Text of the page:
A matrix for everything

Heisenberg's idea was original, quite different from anything which had previously been suggested. He set out to construct matrices for physical observables such as energy, momentum, position, frequency and velocity. Thus there would be an 'energy matrix', a 'position matrix' and so on.

An atom would be represented not by a physical picture, but by a purely mathematical model. Instead of thinking about electron orbits one could think of the atomic model as a matrix with rows and columns of 'empty spaces'. Each space would be filled by a number as we obtained the necessary information about that particular atom.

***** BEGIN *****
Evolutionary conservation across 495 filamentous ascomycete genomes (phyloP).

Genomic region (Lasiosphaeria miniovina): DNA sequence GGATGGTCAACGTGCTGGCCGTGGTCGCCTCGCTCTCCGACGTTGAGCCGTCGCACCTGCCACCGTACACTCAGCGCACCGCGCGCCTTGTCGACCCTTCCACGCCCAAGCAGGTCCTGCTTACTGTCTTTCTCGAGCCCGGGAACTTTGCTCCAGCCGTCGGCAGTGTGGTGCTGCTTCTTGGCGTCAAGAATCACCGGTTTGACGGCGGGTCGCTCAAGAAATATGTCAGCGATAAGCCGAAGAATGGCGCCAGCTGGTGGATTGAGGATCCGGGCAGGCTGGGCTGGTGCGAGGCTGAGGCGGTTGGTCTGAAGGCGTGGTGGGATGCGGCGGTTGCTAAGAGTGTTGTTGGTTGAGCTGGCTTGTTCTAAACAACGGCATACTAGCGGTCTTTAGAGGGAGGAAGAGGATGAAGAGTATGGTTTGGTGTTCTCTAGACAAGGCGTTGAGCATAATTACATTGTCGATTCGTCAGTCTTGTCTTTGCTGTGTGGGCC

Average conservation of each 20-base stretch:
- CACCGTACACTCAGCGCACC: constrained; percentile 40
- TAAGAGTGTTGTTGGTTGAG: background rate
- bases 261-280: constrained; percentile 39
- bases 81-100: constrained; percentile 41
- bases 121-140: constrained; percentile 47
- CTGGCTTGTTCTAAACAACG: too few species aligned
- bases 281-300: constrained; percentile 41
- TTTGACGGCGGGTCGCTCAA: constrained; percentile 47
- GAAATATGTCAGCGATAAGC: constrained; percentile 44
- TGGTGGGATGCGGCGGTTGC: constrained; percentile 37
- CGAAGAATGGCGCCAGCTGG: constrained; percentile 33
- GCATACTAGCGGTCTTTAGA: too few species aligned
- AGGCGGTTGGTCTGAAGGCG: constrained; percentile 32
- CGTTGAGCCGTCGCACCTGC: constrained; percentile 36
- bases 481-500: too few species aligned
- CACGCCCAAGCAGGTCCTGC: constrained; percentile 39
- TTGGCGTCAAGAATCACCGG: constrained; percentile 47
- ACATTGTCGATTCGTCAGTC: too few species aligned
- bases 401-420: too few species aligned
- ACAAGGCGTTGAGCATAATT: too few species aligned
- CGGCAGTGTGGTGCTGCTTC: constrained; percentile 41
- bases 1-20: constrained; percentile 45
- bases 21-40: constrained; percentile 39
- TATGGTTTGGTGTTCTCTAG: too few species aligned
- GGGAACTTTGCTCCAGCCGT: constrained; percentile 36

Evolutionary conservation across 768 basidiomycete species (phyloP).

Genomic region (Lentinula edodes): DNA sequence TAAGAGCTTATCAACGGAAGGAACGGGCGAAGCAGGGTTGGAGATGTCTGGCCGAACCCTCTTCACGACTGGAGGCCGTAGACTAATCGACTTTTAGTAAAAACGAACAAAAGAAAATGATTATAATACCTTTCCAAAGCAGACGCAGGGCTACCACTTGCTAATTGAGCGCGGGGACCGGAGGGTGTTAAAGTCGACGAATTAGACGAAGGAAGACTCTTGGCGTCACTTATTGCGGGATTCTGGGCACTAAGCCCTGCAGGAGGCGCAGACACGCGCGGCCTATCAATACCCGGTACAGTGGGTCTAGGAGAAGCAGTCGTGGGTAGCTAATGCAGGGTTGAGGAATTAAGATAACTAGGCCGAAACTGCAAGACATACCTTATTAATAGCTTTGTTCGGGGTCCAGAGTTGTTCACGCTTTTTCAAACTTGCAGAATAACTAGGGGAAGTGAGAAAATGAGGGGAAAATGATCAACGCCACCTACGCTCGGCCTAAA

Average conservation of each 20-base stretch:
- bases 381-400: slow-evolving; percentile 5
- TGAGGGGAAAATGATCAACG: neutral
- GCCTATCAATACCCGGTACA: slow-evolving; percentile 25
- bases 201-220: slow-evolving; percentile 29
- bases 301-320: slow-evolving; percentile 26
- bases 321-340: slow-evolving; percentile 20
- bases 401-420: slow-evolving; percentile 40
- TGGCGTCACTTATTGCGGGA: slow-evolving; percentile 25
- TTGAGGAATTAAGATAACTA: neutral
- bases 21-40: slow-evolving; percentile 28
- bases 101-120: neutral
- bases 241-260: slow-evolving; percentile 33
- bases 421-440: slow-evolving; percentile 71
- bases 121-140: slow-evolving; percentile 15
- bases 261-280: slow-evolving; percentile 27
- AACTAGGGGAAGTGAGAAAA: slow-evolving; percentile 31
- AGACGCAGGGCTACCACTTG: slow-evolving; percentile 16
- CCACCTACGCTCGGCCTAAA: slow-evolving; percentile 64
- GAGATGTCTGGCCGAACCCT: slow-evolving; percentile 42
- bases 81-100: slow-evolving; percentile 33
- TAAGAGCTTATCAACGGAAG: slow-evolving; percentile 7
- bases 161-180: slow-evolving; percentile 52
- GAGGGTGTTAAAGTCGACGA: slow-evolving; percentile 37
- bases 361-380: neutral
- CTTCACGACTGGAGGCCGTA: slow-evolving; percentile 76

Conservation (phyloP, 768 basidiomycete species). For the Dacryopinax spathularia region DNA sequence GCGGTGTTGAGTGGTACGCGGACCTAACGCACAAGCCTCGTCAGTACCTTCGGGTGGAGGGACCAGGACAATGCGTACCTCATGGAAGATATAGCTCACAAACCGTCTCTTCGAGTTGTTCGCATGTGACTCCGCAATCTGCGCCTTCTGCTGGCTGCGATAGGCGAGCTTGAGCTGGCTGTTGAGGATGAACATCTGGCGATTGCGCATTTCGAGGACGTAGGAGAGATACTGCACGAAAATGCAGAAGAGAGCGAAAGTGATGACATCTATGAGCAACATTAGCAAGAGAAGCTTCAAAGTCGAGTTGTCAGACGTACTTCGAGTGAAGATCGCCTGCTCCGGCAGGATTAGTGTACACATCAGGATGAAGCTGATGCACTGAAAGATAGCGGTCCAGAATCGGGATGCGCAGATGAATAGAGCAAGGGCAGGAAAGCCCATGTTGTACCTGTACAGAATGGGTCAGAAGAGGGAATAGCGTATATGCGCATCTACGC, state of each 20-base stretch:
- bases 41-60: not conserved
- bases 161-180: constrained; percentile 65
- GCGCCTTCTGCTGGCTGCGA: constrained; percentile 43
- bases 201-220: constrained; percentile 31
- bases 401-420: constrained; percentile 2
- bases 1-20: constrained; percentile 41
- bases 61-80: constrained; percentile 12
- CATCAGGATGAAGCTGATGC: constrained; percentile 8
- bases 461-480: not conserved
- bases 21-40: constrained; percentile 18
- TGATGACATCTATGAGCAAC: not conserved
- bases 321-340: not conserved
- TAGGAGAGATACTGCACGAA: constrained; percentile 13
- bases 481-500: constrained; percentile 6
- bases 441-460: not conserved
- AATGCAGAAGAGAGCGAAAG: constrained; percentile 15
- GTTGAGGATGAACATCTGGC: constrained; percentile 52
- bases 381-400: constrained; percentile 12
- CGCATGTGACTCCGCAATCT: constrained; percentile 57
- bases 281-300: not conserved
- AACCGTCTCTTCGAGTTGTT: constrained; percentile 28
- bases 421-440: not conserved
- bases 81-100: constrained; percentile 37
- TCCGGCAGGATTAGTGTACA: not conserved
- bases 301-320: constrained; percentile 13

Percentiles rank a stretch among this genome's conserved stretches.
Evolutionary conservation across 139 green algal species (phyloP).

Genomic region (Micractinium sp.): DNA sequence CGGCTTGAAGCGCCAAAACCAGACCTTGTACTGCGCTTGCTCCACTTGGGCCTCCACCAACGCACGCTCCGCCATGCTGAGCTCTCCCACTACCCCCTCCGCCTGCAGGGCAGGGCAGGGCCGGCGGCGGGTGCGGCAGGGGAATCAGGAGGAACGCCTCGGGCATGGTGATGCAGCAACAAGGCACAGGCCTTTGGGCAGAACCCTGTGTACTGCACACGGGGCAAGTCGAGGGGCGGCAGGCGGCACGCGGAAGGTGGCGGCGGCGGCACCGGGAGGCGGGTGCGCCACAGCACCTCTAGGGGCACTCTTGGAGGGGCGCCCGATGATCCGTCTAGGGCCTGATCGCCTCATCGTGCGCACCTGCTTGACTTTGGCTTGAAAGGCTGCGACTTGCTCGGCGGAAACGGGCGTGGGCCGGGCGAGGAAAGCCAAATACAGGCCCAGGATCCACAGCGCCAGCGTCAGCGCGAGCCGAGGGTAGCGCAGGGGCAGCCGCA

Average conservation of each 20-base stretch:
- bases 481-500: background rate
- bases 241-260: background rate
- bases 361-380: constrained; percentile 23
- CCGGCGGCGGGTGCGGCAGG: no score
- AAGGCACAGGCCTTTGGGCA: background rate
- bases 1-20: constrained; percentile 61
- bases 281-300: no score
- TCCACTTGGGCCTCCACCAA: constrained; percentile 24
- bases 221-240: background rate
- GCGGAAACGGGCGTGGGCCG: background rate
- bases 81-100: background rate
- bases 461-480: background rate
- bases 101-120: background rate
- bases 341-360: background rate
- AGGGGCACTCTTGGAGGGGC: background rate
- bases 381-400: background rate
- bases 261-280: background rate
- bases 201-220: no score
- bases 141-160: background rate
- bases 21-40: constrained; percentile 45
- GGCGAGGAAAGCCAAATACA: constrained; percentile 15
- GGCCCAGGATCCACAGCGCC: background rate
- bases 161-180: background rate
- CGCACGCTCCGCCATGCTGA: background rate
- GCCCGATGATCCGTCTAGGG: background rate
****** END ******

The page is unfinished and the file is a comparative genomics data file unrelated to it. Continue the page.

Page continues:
Applying one matrix to another in a certain defined way would give a set of numbers representing the results of experimental observation. For example, applying the 'frequency matrix' to the 'hydrogen matrix' would give the observed values of the frequencies of light emitted by hydrogen. Applying the same frequency matrix to the matrix for the sodium atom would give the spectral lines emitted by sodium, and so on.

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